MBNA Unravels the Science of the Perfect Mixtape to Celebrate the Release of Marvel Studios’ Guardians of the Galaxy Vol. 2.
All hail the marvel that is the mixtape. From battered old C90s with new titles painstakingly etched on top of Tippexed-out old ones, right through to 21st century playlists streamed through snazzy wireless speakers, these humble home-made compilations truly span the ages.
But what exactly separates a great mixtape – like the out-of-this-world Guardians of the Galaxy soundtracks – from a duff one? How do you go about honing a DIY album that will both enchant and inspire the listener, rather than have them reaching for the stop button?
It got us thinking – could there be a scientific formula that can be applied to what often seems such an intangible and elusive art form?
We decided to enlist the expert help of Dr Daniel Müllensiefen, a Reader in Psychology at Goldsmiths, University of London. Get ready to be a mixtape maestro before you can say ‘I am Groot’…
What’s the essence of a great mixtape?
In short, a good mixtape or playlist is one that has a psychological impact on the person or people who listen to it. Does it stir strong emotions, make people want to dance or sing along, or have some deep meaning for the listener?
“From the scientific perspective of music psychology, the construction of a perfect mix tape needs to take into account three essential factors,” Dr Müllensiefen informs us. “The audience, the context and the music.”
Know your audience
The key here is to create something that’s going to grab your intended listener and never let them go. Sounds obvious, doesn’t it? But there are a few things to take into account.
“First you need to identify the age of your target audience to maximise chances that people will be familiar with the songs on your mixtape,” says Dr Müllensiefen. The tried and trusted route is the nostalgic one, with the sweet spot found in music that was riding high in the charts during their late teens and early twenties.
“The so-called ‘mere exposure effects’ tell us that familiarity breeds liking,” says Dr M. “Hence there’s a good chance they will like it, especially if you take the gender and socio-cultural background of your audience into account as well.”
Match the mood
Think about the function of the music. After all, a mixtape that’s set to soundtrack a party will sound very different to one designed to create the right mood for a romantic dinner.
Our go-to boffin also points out music always comes with some sort of prestige or brand image.
“Classical music and jazz are generally high-brow, Radiohead stands for advanced pop culture, Justin Bieber is associated with screaming girls, and ‘La Macarena’ with embarrassing holiday moments. Thus, while mixtapes for parties might all feature up-tempo songs with a clear beat, choosing the wrong ‘brand’ of music for a party will put people off.”
Can we just say at this point that perfecting the ‘La Macarena’ dance actually holds some pretty great memories for us. Thanks.
Now the really important bit. This is the factor that will decide if yours lasts for all eternity or have the listener wishing they were doing something infinitely more interesting. Like calculating the perfect credit card for a friend based on their individual circumstances (Or is that just us?).
The key here is to choose the optimum order of songs on your tape. A secret recipe for getting this right is to link adjacent songs by the principles of similarity and contrast. In other words, make sure the songs following each other have some features in common and others that are different.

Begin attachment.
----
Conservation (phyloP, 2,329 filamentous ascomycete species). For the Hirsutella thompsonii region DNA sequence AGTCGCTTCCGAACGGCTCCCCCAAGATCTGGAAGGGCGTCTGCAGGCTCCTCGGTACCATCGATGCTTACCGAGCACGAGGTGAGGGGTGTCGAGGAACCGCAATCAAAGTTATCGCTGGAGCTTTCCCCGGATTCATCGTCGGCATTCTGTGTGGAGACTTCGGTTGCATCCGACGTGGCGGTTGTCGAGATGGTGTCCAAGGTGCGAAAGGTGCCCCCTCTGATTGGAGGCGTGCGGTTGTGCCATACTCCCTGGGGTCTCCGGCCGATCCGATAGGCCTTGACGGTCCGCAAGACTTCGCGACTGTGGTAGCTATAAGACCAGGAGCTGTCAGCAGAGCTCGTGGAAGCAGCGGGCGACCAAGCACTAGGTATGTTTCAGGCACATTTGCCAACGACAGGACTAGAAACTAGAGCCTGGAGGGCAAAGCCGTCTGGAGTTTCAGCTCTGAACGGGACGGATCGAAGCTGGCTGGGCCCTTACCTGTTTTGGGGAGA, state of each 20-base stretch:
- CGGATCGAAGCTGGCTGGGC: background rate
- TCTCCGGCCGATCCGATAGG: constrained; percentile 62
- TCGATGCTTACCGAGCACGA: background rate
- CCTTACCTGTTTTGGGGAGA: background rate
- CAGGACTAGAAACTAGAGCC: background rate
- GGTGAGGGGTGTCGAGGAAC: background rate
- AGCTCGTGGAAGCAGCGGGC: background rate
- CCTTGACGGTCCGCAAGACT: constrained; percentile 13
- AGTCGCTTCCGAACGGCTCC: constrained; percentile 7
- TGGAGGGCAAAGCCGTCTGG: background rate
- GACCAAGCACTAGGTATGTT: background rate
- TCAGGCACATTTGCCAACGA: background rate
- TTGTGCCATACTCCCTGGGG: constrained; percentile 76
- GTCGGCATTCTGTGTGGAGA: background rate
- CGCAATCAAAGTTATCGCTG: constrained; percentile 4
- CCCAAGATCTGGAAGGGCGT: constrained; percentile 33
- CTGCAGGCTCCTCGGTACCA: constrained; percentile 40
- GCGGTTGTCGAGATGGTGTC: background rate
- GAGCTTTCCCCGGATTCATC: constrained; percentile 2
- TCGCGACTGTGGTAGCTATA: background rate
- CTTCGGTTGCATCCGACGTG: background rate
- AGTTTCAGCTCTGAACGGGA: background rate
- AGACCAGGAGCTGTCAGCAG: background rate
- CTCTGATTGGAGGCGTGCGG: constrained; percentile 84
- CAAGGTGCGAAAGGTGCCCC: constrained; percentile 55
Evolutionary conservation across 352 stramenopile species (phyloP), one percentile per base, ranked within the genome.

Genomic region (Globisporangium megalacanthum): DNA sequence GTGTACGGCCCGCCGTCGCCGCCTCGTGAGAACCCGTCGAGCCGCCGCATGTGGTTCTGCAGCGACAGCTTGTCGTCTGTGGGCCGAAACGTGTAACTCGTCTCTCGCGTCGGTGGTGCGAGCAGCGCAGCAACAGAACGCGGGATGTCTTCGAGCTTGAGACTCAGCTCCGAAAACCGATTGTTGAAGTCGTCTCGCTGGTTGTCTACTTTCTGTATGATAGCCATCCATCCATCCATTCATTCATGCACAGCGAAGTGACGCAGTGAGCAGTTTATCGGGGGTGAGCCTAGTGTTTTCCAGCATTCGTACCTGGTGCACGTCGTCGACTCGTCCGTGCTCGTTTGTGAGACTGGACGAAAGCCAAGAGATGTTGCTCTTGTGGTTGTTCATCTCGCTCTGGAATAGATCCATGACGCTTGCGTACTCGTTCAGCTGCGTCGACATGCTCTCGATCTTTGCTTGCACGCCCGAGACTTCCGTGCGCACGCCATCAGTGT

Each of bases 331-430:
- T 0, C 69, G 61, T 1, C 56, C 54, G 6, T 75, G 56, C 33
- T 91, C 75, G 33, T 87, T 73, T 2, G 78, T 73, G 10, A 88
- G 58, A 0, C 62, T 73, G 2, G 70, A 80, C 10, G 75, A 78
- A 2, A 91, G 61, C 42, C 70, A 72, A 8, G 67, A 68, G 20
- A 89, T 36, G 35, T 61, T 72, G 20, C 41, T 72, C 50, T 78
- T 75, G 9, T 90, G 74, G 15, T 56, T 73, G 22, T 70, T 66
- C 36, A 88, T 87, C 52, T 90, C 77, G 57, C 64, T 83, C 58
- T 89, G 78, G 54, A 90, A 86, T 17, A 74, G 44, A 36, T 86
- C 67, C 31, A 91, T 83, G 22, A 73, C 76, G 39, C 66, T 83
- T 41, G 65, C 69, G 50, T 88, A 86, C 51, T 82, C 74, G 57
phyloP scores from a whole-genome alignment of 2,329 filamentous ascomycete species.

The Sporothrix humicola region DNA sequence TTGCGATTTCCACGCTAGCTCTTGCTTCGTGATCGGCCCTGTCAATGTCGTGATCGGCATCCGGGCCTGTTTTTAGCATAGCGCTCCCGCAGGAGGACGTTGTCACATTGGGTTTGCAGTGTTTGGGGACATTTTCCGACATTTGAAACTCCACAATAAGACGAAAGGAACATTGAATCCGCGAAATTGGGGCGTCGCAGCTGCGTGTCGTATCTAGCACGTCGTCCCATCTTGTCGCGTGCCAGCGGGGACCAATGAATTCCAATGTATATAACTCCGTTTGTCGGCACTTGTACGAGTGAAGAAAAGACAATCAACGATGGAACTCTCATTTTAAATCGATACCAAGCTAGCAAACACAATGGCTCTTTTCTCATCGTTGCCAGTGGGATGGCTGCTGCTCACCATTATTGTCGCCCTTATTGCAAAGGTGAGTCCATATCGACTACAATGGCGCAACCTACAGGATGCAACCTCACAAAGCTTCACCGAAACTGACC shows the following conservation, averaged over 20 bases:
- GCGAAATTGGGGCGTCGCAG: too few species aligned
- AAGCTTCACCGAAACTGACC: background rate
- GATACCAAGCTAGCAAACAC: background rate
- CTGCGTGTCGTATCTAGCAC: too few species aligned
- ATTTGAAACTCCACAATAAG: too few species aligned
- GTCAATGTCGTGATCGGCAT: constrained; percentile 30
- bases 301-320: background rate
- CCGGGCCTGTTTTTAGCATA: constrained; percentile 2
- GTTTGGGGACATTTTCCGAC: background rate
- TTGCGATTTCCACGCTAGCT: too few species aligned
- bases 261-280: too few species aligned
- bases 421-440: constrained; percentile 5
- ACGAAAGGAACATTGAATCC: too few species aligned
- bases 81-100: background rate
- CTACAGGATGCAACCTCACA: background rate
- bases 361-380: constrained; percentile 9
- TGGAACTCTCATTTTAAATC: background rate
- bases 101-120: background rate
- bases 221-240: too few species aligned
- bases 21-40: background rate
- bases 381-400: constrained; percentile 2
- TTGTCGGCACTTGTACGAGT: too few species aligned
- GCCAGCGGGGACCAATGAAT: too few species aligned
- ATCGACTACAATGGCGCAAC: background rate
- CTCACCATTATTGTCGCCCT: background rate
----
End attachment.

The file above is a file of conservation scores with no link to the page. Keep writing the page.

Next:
“These can be simple musical features such as genre or type of instrumentation or more conceptual features like bitter love songs,” explains Dr Müllensiefen patiently. “In addition to these principles that govern local song-to-song transitions, it is very important to consider the dramatic composition of the mixtape as a whole.”
Crank up the drama
As a general rule of thumb, it’s a good idea to inject a real sense of the dramatic into your mixtape. Here’s Dr Müllensiefen again.
“For many situations it is most effectual to structure your mixtape like a classic drama,” he says. “You start with an exposition establishing what the overall genre and time period are going to be. Then you build up the musical narrative over subsequent songs by intensifying musical parameters such as tempo, dynamics and instrumentation to lead into the climax which features the main song – or songs – that convey the core message of what the mixtape is about.”
So on the original Guardians of the Galaxy soundtrack the tone is set with Parliament’s Flashlight – putting us firmly in the realm of late 70s funk, before a steady rise in tempo with the fuzz of Suffragette City from the late, great David Bowie.
The big finish
Nope, the climax to the perfect mixtape doesn’t actually come at the end of the playlist. That’s a classic error committed by amateurs destined to have their mixtapes scattered to the four winds.
“The climax should actually come about two-thirds into the overall duration of the tape,” pronounces the ever sage Dr M. “Finally you wind down by de-intensifying musical parameters again before you end with a song that summarises the main message of the tape in a reflective way.”
Two-thirds through the original Guardians of the Galaxy soundtrack we hit Cherry Bomb by The Runaways. This timeless riot grrl anthem cements the theme – particularly apt for a film where renegades and scoundrels are ultimately the heroes.
Rounding it off is the triumphant Ain’t No Mountain High Enough by Marvin Gaye and Tammi Terrell – a song that reflects the euphoric feeling in the cinema of our heroes finally winning the day.
So there you have it. We’ve finally cracked the formula for the perfect music masterpiece. You’re welcome. Now, go forth and mixtape.